By London Collins Puc
According to The Children’s Health Fund (CHF), more than 20 million – approximately, 28 percent – of children in the United States lack sufficient access to healthcare. As of 2021, 7.3% of children living in Florida did not receive medical coverage. These children are uninsured and lack primary childcare or pediatric assistance which puts them at a greater risk of developing, passing, or undergoing severe medical complications.
CHIP, Florida KidCare, and Medicaid programs have allowed millions of children and families across the country to receive proper, affordable health care. However, many children, still, remain uninsured.
Uninsured children typically come from lower-income families, states that haven’t expanded Medicaid, and Hispanic households, which have no expedient, realistic way to receive medical accommodations. Today, there are more than 4.3 million uninsured children in the United States. Whether economic, social, or political, systematically immovable barriers prevent access to pediatric-appropriate healthcare.
According to The New York Times, administrative changes aimed at fighting fraud and waste, and rising fears of deportation in immigrant communities, are pushing large numbers of children out of programs.
Katie Roders Turner is the executive director of Family Healthcare Foundation which is a Tampa nonprofit that helps families and individuals in Hillsborough, Pinellas, Pasco, and Polk counties find insurance. Turner claimed that they often find families with uninsured children who do not apply for public benefits simply because they are unaware that they might qualify. That being said, nearly 10% of children eligible for those programs miss out because of a lack of public outreach and administrative barriers.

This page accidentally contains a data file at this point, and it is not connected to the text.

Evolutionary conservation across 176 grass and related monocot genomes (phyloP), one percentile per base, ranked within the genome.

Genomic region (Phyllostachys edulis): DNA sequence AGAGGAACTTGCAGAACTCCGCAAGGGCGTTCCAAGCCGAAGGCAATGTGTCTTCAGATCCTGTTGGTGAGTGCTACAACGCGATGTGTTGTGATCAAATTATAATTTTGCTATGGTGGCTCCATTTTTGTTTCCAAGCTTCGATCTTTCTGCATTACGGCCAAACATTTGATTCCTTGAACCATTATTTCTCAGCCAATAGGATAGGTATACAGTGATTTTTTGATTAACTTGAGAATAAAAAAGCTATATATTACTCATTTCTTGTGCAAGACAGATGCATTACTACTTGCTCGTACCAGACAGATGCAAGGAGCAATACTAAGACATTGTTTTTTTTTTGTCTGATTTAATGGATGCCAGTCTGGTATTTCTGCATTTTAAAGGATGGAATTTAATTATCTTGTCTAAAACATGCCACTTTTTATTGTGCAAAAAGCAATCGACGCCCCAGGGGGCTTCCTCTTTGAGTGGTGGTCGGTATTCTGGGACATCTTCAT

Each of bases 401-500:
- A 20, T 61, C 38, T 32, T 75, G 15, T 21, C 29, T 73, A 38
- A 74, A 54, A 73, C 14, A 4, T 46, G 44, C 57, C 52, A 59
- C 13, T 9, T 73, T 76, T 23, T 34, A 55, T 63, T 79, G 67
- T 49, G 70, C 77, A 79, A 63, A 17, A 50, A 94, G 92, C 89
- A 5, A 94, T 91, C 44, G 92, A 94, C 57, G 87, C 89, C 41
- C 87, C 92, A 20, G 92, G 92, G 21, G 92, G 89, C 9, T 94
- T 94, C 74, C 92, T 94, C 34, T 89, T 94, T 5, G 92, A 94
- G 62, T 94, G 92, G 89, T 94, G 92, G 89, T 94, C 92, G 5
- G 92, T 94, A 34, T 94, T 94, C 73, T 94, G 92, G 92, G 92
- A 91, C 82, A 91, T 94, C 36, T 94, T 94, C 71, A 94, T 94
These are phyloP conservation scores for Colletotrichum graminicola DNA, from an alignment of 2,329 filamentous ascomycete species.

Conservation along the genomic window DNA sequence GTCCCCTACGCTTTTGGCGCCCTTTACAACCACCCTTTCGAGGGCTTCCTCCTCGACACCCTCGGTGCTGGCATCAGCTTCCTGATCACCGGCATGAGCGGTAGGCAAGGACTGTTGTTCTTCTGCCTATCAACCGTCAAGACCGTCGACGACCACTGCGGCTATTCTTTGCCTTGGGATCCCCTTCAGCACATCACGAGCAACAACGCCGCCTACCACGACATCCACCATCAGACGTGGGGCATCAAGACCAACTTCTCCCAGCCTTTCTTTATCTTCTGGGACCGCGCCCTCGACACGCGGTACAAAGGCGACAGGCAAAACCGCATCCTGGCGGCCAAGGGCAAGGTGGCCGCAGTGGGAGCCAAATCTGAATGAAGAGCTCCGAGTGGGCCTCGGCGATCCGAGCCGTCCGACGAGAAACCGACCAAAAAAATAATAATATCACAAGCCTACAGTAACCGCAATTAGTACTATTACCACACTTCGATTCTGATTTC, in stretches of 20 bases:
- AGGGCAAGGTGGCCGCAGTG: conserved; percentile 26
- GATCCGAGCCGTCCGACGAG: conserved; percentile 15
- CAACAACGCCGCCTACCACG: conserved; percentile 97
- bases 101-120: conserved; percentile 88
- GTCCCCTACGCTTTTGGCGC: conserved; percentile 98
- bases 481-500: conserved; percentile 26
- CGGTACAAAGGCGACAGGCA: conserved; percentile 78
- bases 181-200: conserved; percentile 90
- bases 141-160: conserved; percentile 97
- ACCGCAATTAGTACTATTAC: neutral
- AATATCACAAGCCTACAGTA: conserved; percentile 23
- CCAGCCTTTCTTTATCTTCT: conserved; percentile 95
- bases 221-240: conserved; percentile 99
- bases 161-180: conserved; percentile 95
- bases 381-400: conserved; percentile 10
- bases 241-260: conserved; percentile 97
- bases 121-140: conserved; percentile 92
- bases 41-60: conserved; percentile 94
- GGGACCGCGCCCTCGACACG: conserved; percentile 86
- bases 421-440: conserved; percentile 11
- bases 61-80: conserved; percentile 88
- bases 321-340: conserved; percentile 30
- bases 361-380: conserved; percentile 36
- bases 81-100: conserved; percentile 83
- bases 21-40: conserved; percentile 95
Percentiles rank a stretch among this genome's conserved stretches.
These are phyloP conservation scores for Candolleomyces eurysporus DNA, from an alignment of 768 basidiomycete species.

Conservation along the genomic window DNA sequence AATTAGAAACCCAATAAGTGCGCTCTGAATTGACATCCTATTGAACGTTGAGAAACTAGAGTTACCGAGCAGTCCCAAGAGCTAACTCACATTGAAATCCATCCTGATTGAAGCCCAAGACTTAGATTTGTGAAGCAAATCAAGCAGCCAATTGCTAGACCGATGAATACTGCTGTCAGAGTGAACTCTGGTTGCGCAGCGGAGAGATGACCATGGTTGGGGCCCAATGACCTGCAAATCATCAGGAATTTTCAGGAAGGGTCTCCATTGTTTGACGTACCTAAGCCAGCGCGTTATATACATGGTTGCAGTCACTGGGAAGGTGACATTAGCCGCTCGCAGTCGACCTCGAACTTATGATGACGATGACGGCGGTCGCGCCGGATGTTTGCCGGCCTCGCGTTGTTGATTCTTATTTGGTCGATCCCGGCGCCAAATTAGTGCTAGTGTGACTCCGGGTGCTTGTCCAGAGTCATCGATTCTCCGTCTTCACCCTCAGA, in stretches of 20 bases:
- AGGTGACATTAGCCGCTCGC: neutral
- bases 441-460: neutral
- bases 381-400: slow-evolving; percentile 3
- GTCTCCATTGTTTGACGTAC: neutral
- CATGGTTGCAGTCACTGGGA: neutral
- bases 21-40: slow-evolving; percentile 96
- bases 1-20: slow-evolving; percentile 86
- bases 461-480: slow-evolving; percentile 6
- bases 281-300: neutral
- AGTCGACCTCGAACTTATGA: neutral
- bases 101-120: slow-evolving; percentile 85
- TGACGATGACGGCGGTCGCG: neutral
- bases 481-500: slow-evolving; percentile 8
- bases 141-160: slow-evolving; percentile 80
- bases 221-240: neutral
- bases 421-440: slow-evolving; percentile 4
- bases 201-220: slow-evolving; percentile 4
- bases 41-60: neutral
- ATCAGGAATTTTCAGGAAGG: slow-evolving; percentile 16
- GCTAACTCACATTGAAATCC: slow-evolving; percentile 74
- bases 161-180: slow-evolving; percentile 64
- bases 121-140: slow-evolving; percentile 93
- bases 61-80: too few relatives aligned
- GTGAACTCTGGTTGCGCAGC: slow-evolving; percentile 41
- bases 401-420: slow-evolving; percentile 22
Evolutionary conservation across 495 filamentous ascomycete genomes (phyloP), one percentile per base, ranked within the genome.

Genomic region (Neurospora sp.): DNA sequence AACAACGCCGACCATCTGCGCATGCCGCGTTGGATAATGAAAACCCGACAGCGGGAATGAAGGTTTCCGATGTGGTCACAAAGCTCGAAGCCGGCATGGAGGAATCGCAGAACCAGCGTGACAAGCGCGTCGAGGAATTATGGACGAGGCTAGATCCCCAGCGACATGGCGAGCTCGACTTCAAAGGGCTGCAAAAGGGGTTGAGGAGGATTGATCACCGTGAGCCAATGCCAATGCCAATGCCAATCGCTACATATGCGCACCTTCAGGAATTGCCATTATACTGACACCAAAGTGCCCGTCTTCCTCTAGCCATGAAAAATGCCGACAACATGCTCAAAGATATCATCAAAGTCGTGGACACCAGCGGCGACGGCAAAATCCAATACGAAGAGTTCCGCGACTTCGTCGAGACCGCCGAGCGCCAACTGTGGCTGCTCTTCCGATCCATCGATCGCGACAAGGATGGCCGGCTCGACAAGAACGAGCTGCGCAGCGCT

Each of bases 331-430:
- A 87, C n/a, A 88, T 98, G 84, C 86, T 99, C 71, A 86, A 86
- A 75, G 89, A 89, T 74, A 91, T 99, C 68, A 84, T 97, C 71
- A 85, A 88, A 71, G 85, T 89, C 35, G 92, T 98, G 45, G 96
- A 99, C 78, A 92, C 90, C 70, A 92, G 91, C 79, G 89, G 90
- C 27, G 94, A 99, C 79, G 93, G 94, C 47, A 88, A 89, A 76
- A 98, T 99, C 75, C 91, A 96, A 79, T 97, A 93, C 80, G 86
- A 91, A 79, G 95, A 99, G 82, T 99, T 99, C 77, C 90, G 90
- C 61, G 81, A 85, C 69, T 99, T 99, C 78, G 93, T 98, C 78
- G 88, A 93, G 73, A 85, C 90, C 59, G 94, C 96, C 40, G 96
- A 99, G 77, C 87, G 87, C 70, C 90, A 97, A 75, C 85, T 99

According to a study from An Urban Institute Program to Assess Changing Social Policies, a few reasons parents of uninsured children did not inquire or apply for insurance were based on the assumption that their child was ineligible due to income level, car ownership, and citizenship status, or, simply, their lack of knowledge about various government programs. From The Tampa Bay Times, Isaret Jeffers is a community activist in Plant City and founder of Colectivo Arbol, a nonprofit for Florida farm workers. This organization is constantly working to connect with people through community meetings and partnerships with local groups and businesses. “We like to do it because we know that there are many children who need direct and immediate attention to prevent illnesses, but their parents do not have or understand the tools they require,” Jeffers said. Knowledge gaps constitute for a third of all low-income, uninsured children, so it’s important to implement resources, and provide visibility, of these programs.
Some families haven’t even heard of the programs, and many who have, do not seem to understand the extent to which eligibility has been expanded, mistakenly believing that their incomes are too high to qualify for coverage.
To bridge the gap that’s preventing children from receiving proper pediatric assistance, it’s vital to share, educate, and explain to parents, guardians, and caregivers how their child can receive the healthcare insurance, benefits, and accommodations that they deserve to live abundant and joyful lives.
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